Author nameRoleType of authorWork?Status
Rushdie, Salmanprimary authorall editionsconfirmed
Birkbeck, PaulIllustratorsecondary authorsome editionsconfirmed
Emeis, MarijkeTranslatorsecondary authorsome editionsconfirmed
Marsh, JamesCover artistsecondary authorsome editionsconfirmed
Saaltink, StephanCover designersecondary authorsome editionsconfirmed
Stege, GiselaTranslatorsecondary authorsome editionsconfirmed
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Zembla, Zenda, Xanadu:
A ll our dream-worlds may come true.
F airy lands are fearsome too.
A s I wander far from view
R ead, and bring me home to you.
First words
There was once, in the country of Alifbay, a sad city, the saddest of cities, a city so ruinously sad that it had forgotten its name.
Still Haroun wanted to know why his parents hadn't had more children, but the only answer he ever got from Rashid was no answer at all:

'There's more to you, young Haroun Khalifa, than meets the blinking eye.'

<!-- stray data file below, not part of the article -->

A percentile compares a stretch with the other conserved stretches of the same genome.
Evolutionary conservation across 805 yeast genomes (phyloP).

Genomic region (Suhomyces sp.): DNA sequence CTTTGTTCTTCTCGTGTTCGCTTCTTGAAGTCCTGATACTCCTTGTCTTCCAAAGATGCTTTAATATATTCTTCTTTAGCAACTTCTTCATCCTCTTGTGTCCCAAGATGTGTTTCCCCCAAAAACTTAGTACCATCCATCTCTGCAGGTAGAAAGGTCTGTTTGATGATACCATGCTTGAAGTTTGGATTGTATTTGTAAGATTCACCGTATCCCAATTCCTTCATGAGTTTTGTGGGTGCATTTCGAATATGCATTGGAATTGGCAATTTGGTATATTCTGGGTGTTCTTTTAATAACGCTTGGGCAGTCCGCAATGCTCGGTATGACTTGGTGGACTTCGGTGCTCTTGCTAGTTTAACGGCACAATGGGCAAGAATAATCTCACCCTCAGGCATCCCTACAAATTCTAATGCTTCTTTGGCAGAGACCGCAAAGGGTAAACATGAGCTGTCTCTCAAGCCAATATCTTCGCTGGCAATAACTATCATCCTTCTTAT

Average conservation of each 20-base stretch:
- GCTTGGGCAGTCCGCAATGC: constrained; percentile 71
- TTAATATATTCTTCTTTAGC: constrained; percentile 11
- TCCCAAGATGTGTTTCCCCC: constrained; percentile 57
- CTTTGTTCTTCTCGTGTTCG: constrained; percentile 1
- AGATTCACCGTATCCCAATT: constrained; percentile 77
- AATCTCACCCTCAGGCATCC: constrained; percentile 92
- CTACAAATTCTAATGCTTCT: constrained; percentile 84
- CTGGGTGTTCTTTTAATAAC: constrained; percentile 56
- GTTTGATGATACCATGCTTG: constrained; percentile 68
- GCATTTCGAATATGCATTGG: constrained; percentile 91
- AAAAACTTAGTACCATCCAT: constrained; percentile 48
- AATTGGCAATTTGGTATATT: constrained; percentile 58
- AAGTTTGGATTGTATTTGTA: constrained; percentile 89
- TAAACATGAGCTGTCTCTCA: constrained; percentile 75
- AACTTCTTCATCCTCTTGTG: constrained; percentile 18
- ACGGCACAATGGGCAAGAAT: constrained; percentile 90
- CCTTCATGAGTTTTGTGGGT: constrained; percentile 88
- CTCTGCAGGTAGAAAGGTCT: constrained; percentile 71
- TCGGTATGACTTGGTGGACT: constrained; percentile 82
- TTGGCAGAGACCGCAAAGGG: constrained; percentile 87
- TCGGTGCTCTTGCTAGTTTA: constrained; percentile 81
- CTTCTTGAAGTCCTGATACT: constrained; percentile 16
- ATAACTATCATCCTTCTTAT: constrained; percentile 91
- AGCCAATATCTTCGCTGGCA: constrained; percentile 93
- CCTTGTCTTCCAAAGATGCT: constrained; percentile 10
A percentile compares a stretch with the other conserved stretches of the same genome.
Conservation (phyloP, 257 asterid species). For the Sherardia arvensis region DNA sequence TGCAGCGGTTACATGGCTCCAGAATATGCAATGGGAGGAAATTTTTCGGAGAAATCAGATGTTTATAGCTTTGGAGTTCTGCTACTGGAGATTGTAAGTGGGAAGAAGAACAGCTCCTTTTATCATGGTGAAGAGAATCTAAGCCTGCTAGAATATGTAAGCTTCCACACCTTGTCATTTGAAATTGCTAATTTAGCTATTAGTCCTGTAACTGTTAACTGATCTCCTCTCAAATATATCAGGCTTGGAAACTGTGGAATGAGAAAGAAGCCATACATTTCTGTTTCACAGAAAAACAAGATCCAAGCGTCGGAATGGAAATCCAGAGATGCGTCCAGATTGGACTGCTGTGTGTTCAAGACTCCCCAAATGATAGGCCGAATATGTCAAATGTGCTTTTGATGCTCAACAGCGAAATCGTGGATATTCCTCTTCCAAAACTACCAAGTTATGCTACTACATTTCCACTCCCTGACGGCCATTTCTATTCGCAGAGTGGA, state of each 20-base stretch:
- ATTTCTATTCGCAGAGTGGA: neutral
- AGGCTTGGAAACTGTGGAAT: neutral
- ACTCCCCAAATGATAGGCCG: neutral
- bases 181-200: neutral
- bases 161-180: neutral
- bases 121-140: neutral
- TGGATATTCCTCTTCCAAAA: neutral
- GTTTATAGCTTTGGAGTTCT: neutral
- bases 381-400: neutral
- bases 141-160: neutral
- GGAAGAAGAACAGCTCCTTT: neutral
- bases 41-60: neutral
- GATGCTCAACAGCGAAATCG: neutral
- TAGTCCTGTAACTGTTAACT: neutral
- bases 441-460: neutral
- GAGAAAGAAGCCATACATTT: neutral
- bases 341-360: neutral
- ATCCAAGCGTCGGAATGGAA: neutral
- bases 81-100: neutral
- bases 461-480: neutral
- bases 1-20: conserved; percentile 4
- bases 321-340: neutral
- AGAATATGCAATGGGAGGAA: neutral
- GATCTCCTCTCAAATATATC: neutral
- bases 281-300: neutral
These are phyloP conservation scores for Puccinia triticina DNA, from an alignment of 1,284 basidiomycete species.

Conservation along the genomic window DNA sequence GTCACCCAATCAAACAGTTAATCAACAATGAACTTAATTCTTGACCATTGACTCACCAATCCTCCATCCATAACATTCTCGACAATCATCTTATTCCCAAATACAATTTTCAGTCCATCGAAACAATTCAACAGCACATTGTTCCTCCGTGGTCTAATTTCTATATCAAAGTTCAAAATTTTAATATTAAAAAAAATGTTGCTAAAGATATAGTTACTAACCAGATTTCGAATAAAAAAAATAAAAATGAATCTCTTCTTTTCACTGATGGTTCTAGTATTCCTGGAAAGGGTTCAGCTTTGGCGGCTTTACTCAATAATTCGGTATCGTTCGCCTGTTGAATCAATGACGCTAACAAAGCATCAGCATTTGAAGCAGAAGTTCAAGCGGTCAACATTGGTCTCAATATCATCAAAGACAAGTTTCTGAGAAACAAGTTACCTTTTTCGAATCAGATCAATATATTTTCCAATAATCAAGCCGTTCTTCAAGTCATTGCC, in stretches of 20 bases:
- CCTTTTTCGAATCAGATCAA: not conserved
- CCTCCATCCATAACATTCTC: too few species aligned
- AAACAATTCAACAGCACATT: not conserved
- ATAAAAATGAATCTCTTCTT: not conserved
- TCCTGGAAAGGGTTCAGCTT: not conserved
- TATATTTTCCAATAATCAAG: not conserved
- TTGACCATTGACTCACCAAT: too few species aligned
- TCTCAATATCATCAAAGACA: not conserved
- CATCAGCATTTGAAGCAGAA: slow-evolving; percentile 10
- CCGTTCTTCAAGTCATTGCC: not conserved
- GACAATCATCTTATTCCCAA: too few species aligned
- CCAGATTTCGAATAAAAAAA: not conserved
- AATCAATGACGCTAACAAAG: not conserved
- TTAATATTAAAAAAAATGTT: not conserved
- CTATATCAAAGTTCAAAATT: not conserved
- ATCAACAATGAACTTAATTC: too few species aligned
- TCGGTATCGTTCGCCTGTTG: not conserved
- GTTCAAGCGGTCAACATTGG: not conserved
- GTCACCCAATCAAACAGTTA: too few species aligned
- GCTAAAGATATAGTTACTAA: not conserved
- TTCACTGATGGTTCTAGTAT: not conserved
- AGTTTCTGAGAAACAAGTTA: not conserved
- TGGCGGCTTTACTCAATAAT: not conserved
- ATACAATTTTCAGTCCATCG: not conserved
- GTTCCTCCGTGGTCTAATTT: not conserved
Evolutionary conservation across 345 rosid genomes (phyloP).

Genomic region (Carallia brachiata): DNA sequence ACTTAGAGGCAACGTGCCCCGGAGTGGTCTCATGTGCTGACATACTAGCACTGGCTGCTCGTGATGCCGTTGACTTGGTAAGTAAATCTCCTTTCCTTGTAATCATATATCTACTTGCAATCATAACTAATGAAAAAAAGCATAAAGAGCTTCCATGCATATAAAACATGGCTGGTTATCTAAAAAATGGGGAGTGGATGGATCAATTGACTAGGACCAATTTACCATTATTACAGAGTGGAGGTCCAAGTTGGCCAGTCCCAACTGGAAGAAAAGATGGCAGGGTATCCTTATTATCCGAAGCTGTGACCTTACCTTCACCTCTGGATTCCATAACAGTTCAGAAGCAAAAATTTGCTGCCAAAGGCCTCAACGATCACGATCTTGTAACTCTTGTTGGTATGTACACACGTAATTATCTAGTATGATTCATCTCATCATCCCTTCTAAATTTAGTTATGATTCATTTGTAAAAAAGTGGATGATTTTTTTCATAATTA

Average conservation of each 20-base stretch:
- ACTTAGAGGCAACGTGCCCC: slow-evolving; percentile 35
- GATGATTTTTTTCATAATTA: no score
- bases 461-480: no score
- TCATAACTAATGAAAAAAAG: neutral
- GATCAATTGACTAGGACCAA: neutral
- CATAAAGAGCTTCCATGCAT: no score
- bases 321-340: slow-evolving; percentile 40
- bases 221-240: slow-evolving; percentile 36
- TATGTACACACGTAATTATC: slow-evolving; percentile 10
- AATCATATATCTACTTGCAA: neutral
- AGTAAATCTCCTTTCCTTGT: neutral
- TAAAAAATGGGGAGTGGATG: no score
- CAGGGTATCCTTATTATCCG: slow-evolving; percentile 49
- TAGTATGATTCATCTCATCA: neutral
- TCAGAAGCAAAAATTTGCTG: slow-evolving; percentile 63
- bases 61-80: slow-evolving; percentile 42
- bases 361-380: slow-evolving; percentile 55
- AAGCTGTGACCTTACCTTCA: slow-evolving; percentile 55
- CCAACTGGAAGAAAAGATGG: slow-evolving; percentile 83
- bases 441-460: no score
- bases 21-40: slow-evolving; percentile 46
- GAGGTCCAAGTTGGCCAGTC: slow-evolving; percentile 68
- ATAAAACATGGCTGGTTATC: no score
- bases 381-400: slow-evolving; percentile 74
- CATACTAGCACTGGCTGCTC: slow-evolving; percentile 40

Well, what was THAT supposed to mean? 'We used up our full quota of child-stuff just in making you,' Rashid explained. 'It's all packed in there, enough for maybe four-five kiddies. Yes, sir, more to you than the blinking eye can see.'

Straight answers were beyond the powers of Rashid Khalifa, who would never take a short cut if there was a longer, twistier road available.
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Wikipedia in English (1)

The author of The Satanic Verses returns with his most humorous and accessible novel yet. This is the story of Haroun, a 12-year-old boy whose father Rashid is the greatest storyteller in a city so sad that it has forgotten its name. When the gift of gab suddenly deserts Rashid, Haroun sets out on an adventure to rescue his print.

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Average: (3.99)
1 10
1.5 6
2 50
2.5 13
3 154
3.5 52
4 335
4.5 43
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Penguin Australia

An edition of this book was published by Penguin Australia.